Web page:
In great form by the sound of it. Love the story of Miss Louise, thank you.

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    1. Dear Rose, this devil is doing very well, thank you. Had a liquid lunch with my old prof today but no stories, I'm afraid.

      I'm glad to see you back in the blogosphere.

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  11. Love. It's not really a piece of furniture, although they can be almost as immovable, but most Virginia country houses also have an old foxhound attached to the floorboards somewhere. Perfect post! Thanks for sharing. N.G.

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    1. Jennings and Gates, thank you.

      When you say old foxhound attached to the floor somewhere you mean a statue or a hound-shaped boot scraper, or ....?

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  12. I thought I had stumbled upon the sequel to Steel Magnolias! Loved every delicious word.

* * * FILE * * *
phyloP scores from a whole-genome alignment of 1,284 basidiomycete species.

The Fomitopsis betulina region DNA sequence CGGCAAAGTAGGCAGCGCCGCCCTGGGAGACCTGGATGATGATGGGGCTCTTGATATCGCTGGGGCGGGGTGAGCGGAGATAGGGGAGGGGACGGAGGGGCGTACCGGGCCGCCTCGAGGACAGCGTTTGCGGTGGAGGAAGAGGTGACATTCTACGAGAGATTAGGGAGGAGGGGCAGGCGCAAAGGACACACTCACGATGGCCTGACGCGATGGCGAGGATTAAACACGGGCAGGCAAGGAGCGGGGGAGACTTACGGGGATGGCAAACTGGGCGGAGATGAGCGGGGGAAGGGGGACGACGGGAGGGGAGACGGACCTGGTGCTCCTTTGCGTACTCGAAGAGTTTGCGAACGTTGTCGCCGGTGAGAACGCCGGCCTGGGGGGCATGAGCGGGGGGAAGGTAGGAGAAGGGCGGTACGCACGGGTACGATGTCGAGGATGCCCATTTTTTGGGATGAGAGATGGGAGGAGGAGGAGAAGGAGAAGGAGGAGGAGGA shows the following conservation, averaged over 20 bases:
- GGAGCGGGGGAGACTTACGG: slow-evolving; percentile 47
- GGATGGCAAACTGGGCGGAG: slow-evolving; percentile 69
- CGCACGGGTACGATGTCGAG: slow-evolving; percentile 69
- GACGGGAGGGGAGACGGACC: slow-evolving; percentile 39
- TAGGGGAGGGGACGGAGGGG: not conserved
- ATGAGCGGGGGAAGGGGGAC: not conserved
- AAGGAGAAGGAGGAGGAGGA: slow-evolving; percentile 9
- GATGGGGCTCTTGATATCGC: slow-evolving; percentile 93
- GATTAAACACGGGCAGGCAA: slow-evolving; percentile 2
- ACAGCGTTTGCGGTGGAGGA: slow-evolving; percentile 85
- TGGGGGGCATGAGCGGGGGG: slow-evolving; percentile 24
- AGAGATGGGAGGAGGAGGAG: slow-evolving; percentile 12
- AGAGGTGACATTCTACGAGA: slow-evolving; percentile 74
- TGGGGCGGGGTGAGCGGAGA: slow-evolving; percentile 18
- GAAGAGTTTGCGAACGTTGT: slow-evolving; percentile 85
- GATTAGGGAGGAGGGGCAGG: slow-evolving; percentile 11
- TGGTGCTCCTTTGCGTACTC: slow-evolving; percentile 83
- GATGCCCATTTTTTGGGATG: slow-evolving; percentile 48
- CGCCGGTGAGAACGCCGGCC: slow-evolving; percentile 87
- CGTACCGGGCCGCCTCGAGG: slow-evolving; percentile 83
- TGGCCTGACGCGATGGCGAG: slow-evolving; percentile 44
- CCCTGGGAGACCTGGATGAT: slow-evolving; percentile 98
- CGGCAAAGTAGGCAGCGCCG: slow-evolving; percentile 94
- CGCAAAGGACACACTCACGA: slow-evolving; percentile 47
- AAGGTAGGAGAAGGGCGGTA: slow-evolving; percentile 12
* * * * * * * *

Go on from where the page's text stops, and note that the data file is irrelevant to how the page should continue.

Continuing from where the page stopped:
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    1. home before dark, thank you.

      I'm glad you enjoyed it. No tales today over a liquid lunch but I did receive a bunch of gardenias that are filling the place with scent.

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  13. Where do I begin? Another entertaining and informative piece, Blue. I adore the country home of Tony Childs and its timeless beauty. I have a request and a question. The request would be a post by you on what you believe makes a design timeless and give us as many examples as possible using a variety of design elements. As to the question, do you believe the so called "design blogs" are making design better or worse? I read many of them and come away with the impression that readers of these blogs often want to emulate the design aesthetic of the authors. There seems to be a herd mentality brewing in blogland and it's not good. What do you think?